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PC Gamer
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title="Permanent Link to Hands-on with Steam Controller at CES 2014">IMG_1219_web







At this year's Consumer Electronics Show, Valve's Steam Machines are king. The Half-Life developer and Steam creator held a press conference that that everyone wanted to attend, but flipped the script when it devoted the majority of the event to its hardware partners. But even though Gabe Newell gave the briefest of briefs, some Valve-only content was still available: The company's press area included six Steam Machine prototype stations, giving the press a chance to try some popular games with the fabled Steam Controller.



For me, this was a first chance to test how Valve's haptic-powered trackpads hold up in first-person games such as Metro: Last Light and Portal 2. I came away interested in the technology, but not impressed enough to be completely sold on the concept.



The controllers on display were hooked up to 40" televisions through prototype Steam Machine hardware ostensibly the same boxes sent to beta testers late last year. Each test station had a comfortable couch to sit on, emulating a best-case living room gaming setup. Eagerly, I sat down at a station and started playing Metro: Last Light, sliding my thumbs along the controller's rigid trackpads to move and look. The Steam Controller prototype this isn't final hardware by any means uses its haptic feedback capabilities to vibrate under your thumb as you slide across its trackpads. It's an odd sensation: I was acutely aware of each move or twitch I made on the controller's surface, but I'm not sure what it added to the tactile experience.



The trackpads were also incredibly sensitive, at least on the default settings. This isn't necessarily bad: many gamers crank their mouse sensitivity in order to maximize movement. On first picking up the controller, however, it was extremely surprising. I've played shooters on a dual analog joystick setup before, and am used to a decided lack of quickness available the aiming stick will often glide along slowly, and in many cases, a game will throw in some aiming assistance to compensate. There was none of that with the Steam Controller, which means you're getting a purer experience. But it was initially much harder to aim than I'd hoped, and I never quite adapted to the accelerated aiming in my 10 minutes of playtime.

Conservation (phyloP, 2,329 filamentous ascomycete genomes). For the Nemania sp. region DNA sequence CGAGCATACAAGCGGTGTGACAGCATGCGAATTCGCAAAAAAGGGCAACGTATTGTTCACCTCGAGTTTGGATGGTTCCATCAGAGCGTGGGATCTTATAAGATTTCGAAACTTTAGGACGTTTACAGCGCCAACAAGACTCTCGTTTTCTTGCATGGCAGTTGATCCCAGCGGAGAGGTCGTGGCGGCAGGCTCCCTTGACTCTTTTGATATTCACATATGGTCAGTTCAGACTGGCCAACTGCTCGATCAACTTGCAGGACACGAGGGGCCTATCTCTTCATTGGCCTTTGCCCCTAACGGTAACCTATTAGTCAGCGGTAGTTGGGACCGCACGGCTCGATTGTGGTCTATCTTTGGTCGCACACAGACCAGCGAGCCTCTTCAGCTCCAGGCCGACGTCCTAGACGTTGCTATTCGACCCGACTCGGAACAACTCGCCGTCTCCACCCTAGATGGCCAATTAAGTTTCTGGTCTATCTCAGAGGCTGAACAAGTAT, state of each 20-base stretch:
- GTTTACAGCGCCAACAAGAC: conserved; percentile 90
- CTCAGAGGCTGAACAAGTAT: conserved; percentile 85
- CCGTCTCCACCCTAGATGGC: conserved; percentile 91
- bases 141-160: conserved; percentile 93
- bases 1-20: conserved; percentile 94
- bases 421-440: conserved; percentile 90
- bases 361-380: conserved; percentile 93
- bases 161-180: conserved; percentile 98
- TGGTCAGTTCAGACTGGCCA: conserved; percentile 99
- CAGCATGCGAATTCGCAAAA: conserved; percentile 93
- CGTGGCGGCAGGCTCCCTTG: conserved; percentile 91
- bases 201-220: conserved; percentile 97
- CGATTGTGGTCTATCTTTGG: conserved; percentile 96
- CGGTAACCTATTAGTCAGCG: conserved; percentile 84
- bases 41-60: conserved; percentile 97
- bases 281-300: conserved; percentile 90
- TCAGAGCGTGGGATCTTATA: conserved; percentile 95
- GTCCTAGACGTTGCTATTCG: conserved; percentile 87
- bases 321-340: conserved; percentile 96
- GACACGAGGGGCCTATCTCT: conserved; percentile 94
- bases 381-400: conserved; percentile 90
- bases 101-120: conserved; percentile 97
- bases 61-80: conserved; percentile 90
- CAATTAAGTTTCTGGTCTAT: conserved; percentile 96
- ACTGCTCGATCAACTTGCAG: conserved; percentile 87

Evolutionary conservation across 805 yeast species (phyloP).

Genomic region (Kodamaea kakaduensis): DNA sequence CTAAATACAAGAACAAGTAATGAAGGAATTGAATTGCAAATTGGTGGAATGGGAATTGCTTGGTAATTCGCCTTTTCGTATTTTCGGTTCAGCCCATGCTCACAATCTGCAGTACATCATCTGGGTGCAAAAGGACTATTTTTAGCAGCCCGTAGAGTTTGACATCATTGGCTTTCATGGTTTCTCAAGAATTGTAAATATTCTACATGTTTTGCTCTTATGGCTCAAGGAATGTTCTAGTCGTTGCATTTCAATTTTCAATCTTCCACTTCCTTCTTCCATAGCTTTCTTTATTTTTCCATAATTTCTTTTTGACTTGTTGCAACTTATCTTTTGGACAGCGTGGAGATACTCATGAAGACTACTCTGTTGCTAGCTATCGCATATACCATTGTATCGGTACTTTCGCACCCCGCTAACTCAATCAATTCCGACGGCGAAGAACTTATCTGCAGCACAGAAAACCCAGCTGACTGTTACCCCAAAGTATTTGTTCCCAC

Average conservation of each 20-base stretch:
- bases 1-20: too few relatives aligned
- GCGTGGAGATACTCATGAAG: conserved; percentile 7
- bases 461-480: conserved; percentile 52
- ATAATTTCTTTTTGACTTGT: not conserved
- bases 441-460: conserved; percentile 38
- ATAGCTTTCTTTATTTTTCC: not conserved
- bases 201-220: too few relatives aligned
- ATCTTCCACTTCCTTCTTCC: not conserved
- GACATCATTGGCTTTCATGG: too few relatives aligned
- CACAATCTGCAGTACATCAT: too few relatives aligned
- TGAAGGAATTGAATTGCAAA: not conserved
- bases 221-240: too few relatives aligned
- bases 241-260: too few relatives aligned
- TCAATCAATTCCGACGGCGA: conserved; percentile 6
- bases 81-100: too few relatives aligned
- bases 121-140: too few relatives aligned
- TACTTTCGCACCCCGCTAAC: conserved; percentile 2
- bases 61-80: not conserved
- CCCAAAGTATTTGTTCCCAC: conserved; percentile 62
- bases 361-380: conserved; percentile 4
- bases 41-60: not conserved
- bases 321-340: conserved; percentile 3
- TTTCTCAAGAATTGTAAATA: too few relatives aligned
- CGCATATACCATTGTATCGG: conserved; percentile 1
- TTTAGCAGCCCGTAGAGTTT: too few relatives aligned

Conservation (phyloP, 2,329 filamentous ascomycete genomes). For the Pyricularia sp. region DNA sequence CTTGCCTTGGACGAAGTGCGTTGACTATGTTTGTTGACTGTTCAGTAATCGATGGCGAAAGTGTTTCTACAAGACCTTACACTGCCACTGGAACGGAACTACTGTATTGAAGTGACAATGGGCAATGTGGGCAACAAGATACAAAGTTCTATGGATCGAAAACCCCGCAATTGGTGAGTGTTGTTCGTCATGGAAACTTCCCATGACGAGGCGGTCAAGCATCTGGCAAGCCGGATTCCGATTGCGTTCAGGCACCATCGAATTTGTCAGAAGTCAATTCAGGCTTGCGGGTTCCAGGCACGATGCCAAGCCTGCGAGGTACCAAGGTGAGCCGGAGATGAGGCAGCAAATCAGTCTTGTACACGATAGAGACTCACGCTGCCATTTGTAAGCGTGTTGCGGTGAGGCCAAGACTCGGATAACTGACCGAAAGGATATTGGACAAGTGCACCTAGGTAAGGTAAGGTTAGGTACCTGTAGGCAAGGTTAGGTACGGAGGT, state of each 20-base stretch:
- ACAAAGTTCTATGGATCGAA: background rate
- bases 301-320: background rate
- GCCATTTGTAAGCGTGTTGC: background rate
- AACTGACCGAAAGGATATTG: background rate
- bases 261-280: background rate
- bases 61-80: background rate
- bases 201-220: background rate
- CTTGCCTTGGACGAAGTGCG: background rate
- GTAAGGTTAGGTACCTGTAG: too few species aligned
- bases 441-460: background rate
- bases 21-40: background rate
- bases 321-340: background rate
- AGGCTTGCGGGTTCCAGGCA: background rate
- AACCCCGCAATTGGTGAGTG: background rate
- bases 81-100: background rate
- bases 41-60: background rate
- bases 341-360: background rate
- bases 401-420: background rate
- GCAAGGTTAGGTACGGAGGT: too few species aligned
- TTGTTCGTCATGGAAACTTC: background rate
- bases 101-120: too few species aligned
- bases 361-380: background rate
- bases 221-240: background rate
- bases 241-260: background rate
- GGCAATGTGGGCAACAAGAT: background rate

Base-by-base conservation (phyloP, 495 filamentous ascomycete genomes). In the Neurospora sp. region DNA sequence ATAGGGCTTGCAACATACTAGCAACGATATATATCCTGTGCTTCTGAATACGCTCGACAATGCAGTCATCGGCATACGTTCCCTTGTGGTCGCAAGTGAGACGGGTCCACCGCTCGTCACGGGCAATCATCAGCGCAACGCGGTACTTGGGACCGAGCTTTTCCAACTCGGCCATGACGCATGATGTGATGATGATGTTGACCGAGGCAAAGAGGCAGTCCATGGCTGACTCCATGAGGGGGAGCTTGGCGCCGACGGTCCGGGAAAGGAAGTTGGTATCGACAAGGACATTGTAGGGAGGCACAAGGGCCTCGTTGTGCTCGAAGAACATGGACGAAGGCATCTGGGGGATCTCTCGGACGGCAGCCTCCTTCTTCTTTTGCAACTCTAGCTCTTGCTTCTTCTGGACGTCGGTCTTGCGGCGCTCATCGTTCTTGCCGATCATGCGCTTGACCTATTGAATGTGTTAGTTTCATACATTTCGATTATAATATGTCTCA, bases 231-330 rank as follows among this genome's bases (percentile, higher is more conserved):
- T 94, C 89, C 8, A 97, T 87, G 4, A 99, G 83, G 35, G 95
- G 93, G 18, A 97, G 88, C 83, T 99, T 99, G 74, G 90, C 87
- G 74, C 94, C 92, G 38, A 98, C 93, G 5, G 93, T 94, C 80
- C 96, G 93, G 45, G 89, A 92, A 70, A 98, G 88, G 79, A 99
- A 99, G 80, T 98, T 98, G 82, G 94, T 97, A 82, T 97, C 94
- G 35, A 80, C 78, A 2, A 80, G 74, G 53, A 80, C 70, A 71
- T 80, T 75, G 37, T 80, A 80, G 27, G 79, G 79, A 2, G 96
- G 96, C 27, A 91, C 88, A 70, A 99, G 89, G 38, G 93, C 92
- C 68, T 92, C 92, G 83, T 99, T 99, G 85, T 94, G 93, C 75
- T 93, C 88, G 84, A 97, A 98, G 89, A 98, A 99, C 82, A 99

Clicking the dual trackpad controls was also incredibly easy, sometimes to my detriment. I'd crouch when I wasn't expecting to, because the clickiness of the left trackpad was much easier than I'm used to on a thumbstick. I'd like to think that's something to which one can adapt with enough time.



As far as additional buttons, the Steam Controller has plenty for a standard shooter setup. Two sets of triggers on the shoulders could aim and fire, and the buttons on the underside of the controller were responsive and didn't get in the way. The face buttons were easy to reach, though the non-standard setup meant I had to think more about what buttons I wanted to push. Configuring the buttons seemed easy, with a built-in interface that lets you change buttons on the fly.



Games such as Metro: Last Light and Portal 2 make intuitive sense on the Steam Controller, while my limited experience with Starbound proved to be slightly more frustrating, as Evan predicted in his editorial last week. The trackpads' sensitivity didn't lend itself to movement on a 2D plane, though this could be because Starbound isn't quite optimized in its controls the game is Early Access, after all. The ultimate test for Steam Controller, in my opinion, will be games with independent camera and character movement, like Dota 2. Sadly, I didn't get to play one.







I definitely want Steam Controller to succeed I love the idea of a new controller standard, although it would need to live alongside keyboard and mouse controls for other PC functions. And I'm hopeful after an admittedly short playtime with a Steam Controller prototype that such a device could be fantastic. But I need more time to evaluate if such a controller can be viable, and I'd need to see if it really is possible to adapt to such aggressive sensitivity controls.



It doesn't seem like Valve will divulge any release dates or pricing at this year's event--either for the controller or any of the Steam Machines--but I'm confident that Valve's device could be a significantly better experience than existing controllers.